Take the 2-minute tour ×
Server Fault is a question and answer site for professional system and network administrators. It's 100% free, no registration required.

(I've asked this question regarding zsh, but I also use bash and would find it useful there too--as I'm guessing many others would too since bash has many more users than zsh.)

I'd like to set up command completion on bash to display host names after I type

ssh [TAB]

taking the names out of my .ssh/config file (and preferably from known_hosts and /etc/hosts and anywhere else that makes sense) and presenting one single list.

It does some of this currently, but

  1. it doesn't use .ssh/config at all
  2. it requires a username first, even though using .ssh/config makes typing usernames unnecessary
  3. it presents multiple lists (probably one from known_hosts and another from /etc/hosts, but I haven't verified that)

So I want to be include known usernames as well as known hostnames in the (preferably single) list after typing ssh [TAB]

(I'm coming here before Google because 1) it'll result in the answer getting stored here, and 2) it's probably more efficient. If no one else answers, I'll hunt down the answer.)

share|improve this question
add comment

4 Answers 4

This functionality is already provided by bash completion. The actual file if you want to edit its functionality is /etc/bash_completion.d/ssh.

This is provided by the package bash-completion.

On typing ssh < TAB > it will list all hosts in /etc/hosts and ~/.ssh/config in one list.

If you have the User specified for a given host you don't need to specify this when using ssh.

So if you want to ssh to server brandon

Type ssh br< TAB > and it should autocomplete the word brandon as long as that host is in either /etc/hosts or ~/.ssh/config.

share|improve this answer
    
"This is provided by the package bash-completion." Isn't this making an assumption about OS/distribution is being used? I would think FreeBSD would use a different package than Ubuntu Linux, for example. –  Powerlord Aug 16 '10 at 20:35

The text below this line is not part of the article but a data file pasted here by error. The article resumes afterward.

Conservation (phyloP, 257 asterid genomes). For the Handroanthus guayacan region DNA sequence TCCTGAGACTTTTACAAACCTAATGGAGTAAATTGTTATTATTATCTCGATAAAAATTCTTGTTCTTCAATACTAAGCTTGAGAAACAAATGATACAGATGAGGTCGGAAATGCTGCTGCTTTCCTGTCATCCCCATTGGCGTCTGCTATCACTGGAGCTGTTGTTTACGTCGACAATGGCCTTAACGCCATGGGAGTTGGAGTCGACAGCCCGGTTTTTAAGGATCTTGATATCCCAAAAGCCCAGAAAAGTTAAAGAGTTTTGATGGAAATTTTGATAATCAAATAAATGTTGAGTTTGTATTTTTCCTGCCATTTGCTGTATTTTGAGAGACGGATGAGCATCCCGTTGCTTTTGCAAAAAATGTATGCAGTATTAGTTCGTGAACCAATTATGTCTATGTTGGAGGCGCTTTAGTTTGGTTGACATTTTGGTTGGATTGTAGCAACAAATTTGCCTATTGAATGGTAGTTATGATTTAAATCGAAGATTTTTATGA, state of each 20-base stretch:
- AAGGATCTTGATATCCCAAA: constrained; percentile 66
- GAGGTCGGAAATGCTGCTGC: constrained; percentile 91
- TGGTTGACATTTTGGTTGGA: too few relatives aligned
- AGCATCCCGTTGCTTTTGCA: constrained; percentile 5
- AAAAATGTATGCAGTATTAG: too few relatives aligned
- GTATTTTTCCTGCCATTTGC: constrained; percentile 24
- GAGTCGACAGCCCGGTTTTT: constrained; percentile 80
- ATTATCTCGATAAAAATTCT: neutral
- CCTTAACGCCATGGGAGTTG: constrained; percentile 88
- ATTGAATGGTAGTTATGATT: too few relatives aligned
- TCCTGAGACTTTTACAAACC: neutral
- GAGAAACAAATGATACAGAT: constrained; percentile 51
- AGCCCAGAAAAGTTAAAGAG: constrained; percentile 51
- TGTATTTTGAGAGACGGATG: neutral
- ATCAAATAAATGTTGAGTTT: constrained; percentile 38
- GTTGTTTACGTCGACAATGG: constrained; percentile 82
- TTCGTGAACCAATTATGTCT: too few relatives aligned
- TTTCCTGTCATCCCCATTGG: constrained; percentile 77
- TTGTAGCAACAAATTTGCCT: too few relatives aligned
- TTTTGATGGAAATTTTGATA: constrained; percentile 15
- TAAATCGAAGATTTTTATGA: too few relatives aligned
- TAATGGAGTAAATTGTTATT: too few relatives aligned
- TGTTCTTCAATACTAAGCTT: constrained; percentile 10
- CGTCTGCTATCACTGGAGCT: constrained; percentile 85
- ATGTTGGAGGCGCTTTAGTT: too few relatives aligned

Apologies R. Bemrose you are right. I have been jumping between Ubuntu Stack Exchange and Server Fault and you are correct that I assumed the OS is Linux. –  Richard Holloway Aug 16 '10 at 20:46
    
thanks for this answer. but how can I add a server to the ~/.ssh/config file, I can't find the correct syntax ? –  BiAiB Nov 23 '11 at 11:16
1  
@BiAiB: An example from my .ssh/config file is .... : Host nemesis {newline} User richard {newline} Hostname 192.168.1.34 {newline} IdentityFile ~/.ssh/id_rsa. That sort of entry will work. FOr more info check out man ssh_config. –  Richard Holloway Nov 25 '11 at 22:36
add comment

I wrote this two part guide a while ago:

http://www.debian-administration.org/article/316/An_introduction_to_bash_completion_part_1

http://www.debian-administration.org/article/317/An_introduction_to_bash_completion_part_2

It explains how you can write completion scripts - though as the previous answer indicates what you want should be already available to you.

share|improve this answer
add comment

This is what I have in my .bashrc for ssh hostname completion :

SSH_COMPLETE=( $(cut -f1 -d' ' ~/.ssh/known_hosts |\
                 tr ',' '\n' |\
                 sort -u |\
                 grep -e '[:alpha:]') )
complete -o default -W "${SSH_COMPLETE[*]}" ssh
share|improve this answer
add comment

If you're on a mac you can use Homebrew to install bash-completion:

brew install bash-completion

Add the following to ~/.bash_profile

if [ -f /usr/local/etc/bash_completion ]; then
. /usr/local/etc/bash_completion
fi

If you've installed bash-completion with MacPorts, add this to the bash_profile

if [ -f /opt/local/etc/bash_completion ]; then
. /opt/local/etc/bash_completion
fi

Now you have the package / functionality that Richard Holloway was talking about.

share|improve this answer
add comment

Your Answer

 
discard

By posting your answer, you agree to the privacy policy and terms of service.

Not the answer you're looking for? Browse other questions tagged or ask your own question.